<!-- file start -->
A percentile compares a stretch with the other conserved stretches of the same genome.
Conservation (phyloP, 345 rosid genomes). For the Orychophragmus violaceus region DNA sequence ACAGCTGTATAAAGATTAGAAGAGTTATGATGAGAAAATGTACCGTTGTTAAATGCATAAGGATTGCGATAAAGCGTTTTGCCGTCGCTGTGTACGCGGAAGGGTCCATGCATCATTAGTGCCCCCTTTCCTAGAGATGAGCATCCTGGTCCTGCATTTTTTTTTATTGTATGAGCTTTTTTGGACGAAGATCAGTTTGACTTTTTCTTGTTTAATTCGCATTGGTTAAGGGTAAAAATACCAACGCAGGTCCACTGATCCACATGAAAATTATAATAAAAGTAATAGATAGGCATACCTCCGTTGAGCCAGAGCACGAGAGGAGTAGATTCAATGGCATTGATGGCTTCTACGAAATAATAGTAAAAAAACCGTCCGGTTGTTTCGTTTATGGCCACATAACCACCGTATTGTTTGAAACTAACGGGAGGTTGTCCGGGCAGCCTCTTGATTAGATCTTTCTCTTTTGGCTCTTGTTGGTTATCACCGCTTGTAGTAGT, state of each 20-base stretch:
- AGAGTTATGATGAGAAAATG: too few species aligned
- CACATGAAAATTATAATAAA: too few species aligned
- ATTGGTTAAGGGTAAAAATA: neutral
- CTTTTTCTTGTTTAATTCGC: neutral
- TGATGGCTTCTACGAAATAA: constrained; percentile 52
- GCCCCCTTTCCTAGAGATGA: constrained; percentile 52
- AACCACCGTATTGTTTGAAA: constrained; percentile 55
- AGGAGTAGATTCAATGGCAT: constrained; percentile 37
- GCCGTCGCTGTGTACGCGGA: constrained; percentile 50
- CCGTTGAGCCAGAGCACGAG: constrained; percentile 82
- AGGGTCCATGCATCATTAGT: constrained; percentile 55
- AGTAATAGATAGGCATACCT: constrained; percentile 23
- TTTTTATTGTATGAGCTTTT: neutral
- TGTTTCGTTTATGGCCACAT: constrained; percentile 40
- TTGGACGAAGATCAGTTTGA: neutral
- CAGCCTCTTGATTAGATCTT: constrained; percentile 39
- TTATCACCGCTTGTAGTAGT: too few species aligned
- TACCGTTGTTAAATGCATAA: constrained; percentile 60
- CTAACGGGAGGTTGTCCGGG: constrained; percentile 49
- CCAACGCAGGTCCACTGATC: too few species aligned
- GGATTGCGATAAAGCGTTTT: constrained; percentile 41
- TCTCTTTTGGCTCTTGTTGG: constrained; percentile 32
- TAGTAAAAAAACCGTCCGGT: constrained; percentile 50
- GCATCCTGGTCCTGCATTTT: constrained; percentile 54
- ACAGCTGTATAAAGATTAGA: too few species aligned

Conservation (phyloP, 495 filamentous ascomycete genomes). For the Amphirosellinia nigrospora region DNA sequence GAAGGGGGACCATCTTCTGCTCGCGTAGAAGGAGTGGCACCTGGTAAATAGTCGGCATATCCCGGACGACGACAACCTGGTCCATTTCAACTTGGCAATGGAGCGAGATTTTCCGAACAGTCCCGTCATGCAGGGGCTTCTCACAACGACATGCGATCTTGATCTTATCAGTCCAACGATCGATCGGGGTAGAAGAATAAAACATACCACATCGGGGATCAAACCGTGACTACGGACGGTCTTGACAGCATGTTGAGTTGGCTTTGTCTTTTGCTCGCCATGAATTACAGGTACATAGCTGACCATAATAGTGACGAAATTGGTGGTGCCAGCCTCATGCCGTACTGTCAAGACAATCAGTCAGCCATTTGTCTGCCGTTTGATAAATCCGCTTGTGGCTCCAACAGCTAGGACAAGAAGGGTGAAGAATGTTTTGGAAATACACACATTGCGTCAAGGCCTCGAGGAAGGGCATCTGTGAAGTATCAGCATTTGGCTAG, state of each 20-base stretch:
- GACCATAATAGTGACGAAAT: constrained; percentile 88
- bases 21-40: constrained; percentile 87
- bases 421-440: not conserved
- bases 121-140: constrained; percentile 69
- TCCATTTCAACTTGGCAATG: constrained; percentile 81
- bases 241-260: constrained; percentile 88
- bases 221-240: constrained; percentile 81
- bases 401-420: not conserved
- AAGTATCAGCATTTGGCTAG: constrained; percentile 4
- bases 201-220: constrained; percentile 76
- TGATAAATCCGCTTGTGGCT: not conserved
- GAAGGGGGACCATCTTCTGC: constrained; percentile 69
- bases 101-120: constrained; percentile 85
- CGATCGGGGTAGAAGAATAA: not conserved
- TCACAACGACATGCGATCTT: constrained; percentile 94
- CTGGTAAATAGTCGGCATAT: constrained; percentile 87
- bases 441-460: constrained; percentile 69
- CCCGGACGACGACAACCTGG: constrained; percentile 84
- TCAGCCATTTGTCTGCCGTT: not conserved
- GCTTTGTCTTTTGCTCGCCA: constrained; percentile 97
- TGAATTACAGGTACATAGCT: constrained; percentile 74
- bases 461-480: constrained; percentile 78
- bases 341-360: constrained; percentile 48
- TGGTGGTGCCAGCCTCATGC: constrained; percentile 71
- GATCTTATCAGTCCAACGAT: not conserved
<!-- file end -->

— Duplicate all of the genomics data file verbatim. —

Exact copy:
A percentile compares a stretch with the other conserved stretches of the same genome.
Conservation (phyloP, 345 rosid genomes). For the Orychophragmus violaceus region DNA sequence ACAGCTGTATAAAGATTAGAAGAGTTATGATGAGAAAATGTACCGTTGTTAAATGCATAAGGATTGCGATAAAGCGTTTTGCCGTCGCTGTGTACGCGGAAGGGTCCATGCATCATTAGTGCCCCCTTTCCTAGAGATGAGCATCCTGGTCCTGCATTTTTTTTTATTGTATGAGCTTTTTTGGACGAAGATCAGTTTGACTTTTTCTTGTTTAATTCGCATTGGTTAAGGGTAAAAATACCAACGCAGGTCCACTGATCCACATGAAAATTATAATAAAAGTAATAGATAGGCATACCTCCGTTGAGCCAGAGCACGAGAGGAGTAGATTCAATGGCATTGATGGCTTCTACGAAATAATAGTAAAAAAACCGTCCGGTTGTTTCGTTTATGGCCACATAACCACCGTATTGTTTGAAACTAACGGGAGGTTGTCCGGGCAGCCTCTTGATTAGATCTTTCTCTTTTGGCTCTTGTTGGTTATCACCGCTTGTAGTAGT, state of each 20-base stretch:
- AGAGTTATGATGAGAAAATG: too few species aligned
- CACATGAAAATTATAATAAA: too few species aligned
- ATTGGTTAAGGGTAAAAATA: neutral
- CTTTTTCTTGTTTAATTCGC: neutral
- TGATGGCTTCTACGAAATAA: constrained; percentile 52
- GCCCCCTTTCCTAGAGATGA: constrained; percentile 52
- AACCACCGTATTGTTTGAAA: constrained; percentile 55
- AGGAGTAGATTCAATGGCAT: constrained; percentile 37
- GCCGTCGCTGTGTACGCGGA: constrained; percentile 50
- CCGTTGAGCCAGAGCACGAG: constrained; percentile 82
- AGGGTCCATGCATCATTAGT: constrained; percentile 55
- AGTAATAGATAGGCATACCT: constrained; percentile 23
- TTTTTATTGTATGAGCTTTT: neutral
- TGTTTCGTTTATGGCCACAT: constrained; percentile 40
- TTGGACGAAGATCAGTTTGA: neutral
- CAGCCTCTTGATTAGATCTT: constrained; percentile 39
- TTATCACCGCTTGTAGTAGT: too few species aligned
- TACCGTTGTTAAATGCATAA: constrained; percentile 60
- CTAACGGGAGGTTGTCCGGG: constrained; percentile 49
- CCAACGCAGGTCCACTGATC: too few species aligned
- GGATTGCGATAAAGCGTTTT: constrained; percentile 41
- TCTCTTTTGGCTCTTGTTGG: constrained; percentile 32
- TAGTAAAAAAACCGTCCGGT: constrained; percentile 50
- GCATCCTGGTCCTGCATTTT: constrained; percentile 54
- ACAGCTGTATAAAGATTAGA: too few species aligned

Conservation (phyloP, 495 filamentous ascomycete genomes). For the Amphirosellinia nigrospora region DNA sequence GAAGGGGGACCATCTTCTGCTCGCGTAGAAGGAGTGGCACCTGGTAAATAGTCGGCATATCCCGGACGACGACAACCTGGTCCATTTCAACTTGGCAATGGAGCGAGATTTTCCGAACAGTCCCGTCATGCAGGGGCTTCTCACAACGACATGCGATCTTGATCTTATCAGTCCAACGATCGATCGGGGTAGAAGAATAAAACATACCACATCGGGGATCAAACCGTGACTACGGACGGTCTTGACAGCATGTTGAGTTGGCTTTGTCTTTTGCTCGCCATGAATTACAGGTACATAGCTGACCATAATAGTGACGAAATTGGTGGTGCCAGCCTCATGCCGTACTGTCAAGACAATCAGTCAGCCATTTGTCTGCCGTTTGATAAATCCGCTTGTGGCTCCAACAGCTAGGACAAGAAGGGTGAAGAATGTTTTGGAAATACACACATTGCGTCAAGGCCTCGAGGAAGGGCATCTGTGAAGTATCAGCATTTGGCTAG, state of each 20-base stretch:
- GACCATAATAGTGACGAAAT: constrained; percentile 88
- bases 21-40: constrained; percentile 87
- bases 421-440: not conserved
- bases 121-140: constrained; percentile 69
- TCCATTTCAACTTGGCAATG: constrained; percentile 81
- bases 241-260: constrained; percentile 88
- bases 221-240: constrained; percentile 81
- bases 401-420: not conserved
- AAGTATCAGCATTTGGCTAG: constrained; percentile 4
- bases 201-220: constrained; percentile 76
- TGATAAATCCGCTTGTGGCT: not conserved
- GAAGGGGGACCATCTTCTGC: constrained; percentile 69
- bases 101-120: constrained; percentile 85
- CGATCGGGGTAGAAGAATAA: not conserved
- TCACAACGACATGCGATCTT: constrained; percentile 94
- CTGGTAAATAGTCGGCATAT: constrained; percentile 87
- bases 441-460: constrained; percentile 69
- CCCGGACGACGACAACCTGG: constrained; percentile 84
- TCAGCCATTTGTCTGCCGTT: not conserved
- GCTTTGTCTTTTGCTCGCCA: constrained; percentile 97
- TGAATTACAGGTACATAGCT: constrained; percentile 74
- bases 461-480: constrained; percentile 78
- bases 341-360: constrained; percentile 48
- TGGTGGTGCCAGCCTCATGC: constrained; percentile 71
- GATCTTATCAGTCCAACGAT: not conserved